Monday, January 10, 2011

Pakistan on Shortwave: The Rawalpindi Story

In our program today, we return to the shortwave radio scene in Pakistan; and in particular, to the city of Rawalpindi in the far north of the country. Actually Rawalpindi, together with its twin city Islamabad, make up the 3rd largest city complex in Pakistan, behind Karachi & Lahore. At one stage, Rawalpindi was the temporary interim capital city of Pakistan during the transitional era between the transfer from Karachi in the south up to the newly built Islamabad in the north.
Three thousand years ago, Buddhist culture flourished in the area during the Vedic era, and the locality was known at various times under several different names, including the short name Rawal. It was Jhandar Khan who augmented the name to Rawalpindi in 1493. The British came in 1849, and they ultimately established Rawalpindi as their largest army camp anywhere in colonial India.
The first radio station in Rawalpindi was an army station under the callsign VVX. This was a shortwave facility rated at around 1 kW and it was the northern Punjab unit in the British army network of communication stations that were on the air during the 1930s with three letter callsigns beginning with VV.
Pakistan exerted its independence from British India at the time of partition at midnight on August 14-15 1947 and radio became an important priority in the new country. The first new radio station in the new Pakistan was established at Rawalpindi, and this was a small shortwave unit with an output of just 500 watts.
This new and rather temporary broadcasting station was inaugurated on April 16 of the following year 1948, and it operated under the callsign APR. There are no known loggings of this quite low powered shortwave station though it must have been heard, at least locally and into nearby countries.
The international range of callsigns allocated to the new Pakistan included the series beginning with the two letters AP, with A indicating Asia & P indicating Pakistan. The third letter in Pakistani callsigns indicated the city of location; and for Rawalpindi, this was of course the letter R.
Mediumwave came to Rawalpindi with just 100 watts a year later, and during the following year, this facility was upgraded to a 1 kW unit on 1260 kHz with the callsign APR1. In the meantime, a much larger facility was under construction just beyond the edge of suburban Rawalpindi on the south side of the Grand Trunk Road running west towards Peshawar. This radio station is located near the more recently established Riphah International University near Naseerabad just out of Rawalpindi.
On September 1, 1950 the mediumwave transmitter at this new location was inaugurated as Rawalpindi 1 with 10 kW on 1260 kHz, though the channel was moved to 1150 kHz four years later. This transmitter was de-activated in 2001 at the time when a new 100 kW mediumwave transmitter at an unstated location took over the programming from Rawalpindi 1. Due to the fact that the area around the original transmitter base near Naseerabad is now overcrowded with housing, it is probable that the 100 kW mediumwave transmitter was installed at a new and somewhat isolated location.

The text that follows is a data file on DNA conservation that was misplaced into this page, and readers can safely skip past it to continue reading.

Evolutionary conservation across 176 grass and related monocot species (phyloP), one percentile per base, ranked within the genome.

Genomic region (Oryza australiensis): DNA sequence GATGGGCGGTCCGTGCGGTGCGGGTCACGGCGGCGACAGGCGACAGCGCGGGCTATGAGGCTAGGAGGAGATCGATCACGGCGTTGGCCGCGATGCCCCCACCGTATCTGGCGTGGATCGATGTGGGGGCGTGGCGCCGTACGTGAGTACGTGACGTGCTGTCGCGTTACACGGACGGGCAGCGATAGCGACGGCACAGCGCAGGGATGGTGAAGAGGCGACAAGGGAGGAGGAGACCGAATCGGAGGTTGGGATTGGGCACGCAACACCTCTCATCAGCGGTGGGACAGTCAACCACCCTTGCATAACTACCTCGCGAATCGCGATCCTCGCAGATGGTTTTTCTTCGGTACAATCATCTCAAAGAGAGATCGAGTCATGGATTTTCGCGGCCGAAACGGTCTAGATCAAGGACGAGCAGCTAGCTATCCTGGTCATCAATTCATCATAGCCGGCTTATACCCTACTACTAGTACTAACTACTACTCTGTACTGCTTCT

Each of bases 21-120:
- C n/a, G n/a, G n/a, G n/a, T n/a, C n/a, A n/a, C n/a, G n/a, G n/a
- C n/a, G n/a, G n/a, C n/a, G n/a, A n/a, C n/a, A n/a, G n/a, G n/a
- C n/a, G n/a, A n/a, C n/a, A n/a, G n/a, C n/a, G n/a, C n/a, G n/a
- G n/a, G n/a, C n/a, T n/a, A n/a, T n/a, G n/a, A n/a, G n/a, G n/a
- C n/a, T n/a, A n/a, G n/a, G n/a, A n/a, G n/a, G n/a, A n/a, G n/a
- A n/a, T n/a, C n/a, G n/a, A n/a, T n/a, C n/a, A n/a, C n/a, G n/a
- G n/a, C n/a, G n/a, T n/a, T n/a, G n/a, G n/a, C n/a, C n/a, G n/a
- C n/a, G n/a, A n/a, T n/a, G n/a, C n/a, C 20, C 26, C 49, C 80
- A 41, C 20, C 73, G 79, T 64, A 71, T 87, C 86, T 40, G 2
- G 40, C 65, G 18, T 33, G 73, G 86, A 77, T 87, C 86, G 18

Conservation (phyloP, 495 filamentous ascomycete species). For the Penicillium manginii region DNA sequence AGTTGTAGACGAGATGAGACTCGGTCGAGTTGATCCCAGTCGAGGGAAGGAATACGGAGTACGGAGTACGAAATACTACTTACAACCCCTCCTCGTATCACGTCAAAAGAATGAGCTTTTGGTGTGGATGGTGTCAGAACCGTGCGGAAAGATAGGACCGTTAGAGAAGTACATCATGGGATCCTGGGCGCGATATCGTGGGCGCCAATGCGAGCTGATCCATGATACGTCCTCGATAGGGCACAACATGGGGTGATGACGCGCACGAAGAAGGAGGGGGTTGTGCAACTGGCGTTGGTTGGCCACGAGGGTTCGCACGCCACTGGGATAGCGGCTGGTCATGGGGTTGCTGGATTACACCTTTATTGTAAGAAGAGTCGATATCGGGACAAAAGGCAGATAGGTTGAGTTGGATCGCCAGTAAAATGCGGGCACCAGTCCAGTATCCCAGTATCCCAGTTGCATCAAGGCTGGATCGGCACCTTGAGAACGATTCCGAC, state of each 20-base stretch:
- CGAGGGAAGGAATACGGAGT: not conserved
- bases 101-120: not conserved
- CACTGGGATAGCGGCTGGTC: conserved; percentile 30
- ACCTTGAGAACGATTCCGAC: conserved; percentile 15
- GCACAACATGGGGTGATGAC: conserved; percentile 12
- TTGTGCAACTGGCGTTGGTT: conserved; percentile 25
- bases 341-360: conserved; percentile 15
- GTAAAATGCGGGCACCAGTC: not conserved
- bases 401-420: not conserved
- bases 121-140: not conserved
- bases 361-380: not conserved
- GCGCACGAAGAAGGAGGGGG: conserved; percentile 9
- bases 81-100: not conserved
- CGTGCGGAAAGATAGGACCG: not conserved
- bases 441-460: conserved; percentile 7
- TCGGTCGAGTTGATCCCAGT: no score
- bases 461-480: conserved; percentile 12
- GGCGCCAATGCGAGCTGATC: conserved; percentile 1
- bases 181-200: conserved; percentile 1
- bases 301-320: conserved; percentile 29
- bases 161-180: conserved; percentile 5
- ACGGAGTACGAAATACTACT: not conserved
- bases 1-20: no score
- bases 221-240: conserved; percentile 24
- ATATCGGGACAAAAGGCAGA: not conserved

Ten years after the mediumwave unit was inaugurated at this Rawalpindi radio station, a 10 kW shortwave transmitter was activated at this same location on the tropical shortwave bands for local and regional coverage. The inauguration date was October 15, 1960. This shortwave transmitter was on the air regularly for around a quarter century carrying the regional programming as Rawalpindi 2 and subsequently as Rawalpindi 3.
However in 1973, the regional programming listed as Rawalpindi 3 was then transferred to a 100 kW transmitter located at Rawat, 25 miles east of Rawalpindi. This transmitter site is officially identified as Islamabad, and the specific 100 kW transmitter was listed as API8.
However, the 10 kW shortwave transmitter located on the western edge of Rawalpindi was apparently renovated, and it was re-activated again somewhere around the year 2001 on its same familiar channel 4790 kHz. The programming relay was split between Azad Kashmir Radio and Rawalpindi 3, though it should be remembered that the 100 kW transmitter located at Islamabad-Rawat was also operating at certain times of the day on this same channel, 4790 kHz, and with similar programming.
The production and on air studios for Radio Pakistan were transferred from Karachi to an in town location in Rawalpindi in 1967; then they were moved again within Rawalpindi seven years later, and then finally to a new headquarters building in Islamabad in 1977.
Thus it is that the radio station known as Rawalpindi has been on the air from several different locations over the years as follows:-
Rawalpindi & Naseerabad, and perhaps one new and as yet unstated location
Rawalpindi & Naseerabad, and also Rawat-Islamabad
Three consecutive locations in Rawalpindi & then Islamabad

Over the years, many QSL cards have been issued for the broadcasts of Radio Pakistan Rawalpindi, though the earliest of which we are aware is dated in the year 1955. Currently, QSL cards are still available for this station from their national head office in Islamabad.
(AWR Wavescan/NWS # 98 via Adiran Peterson)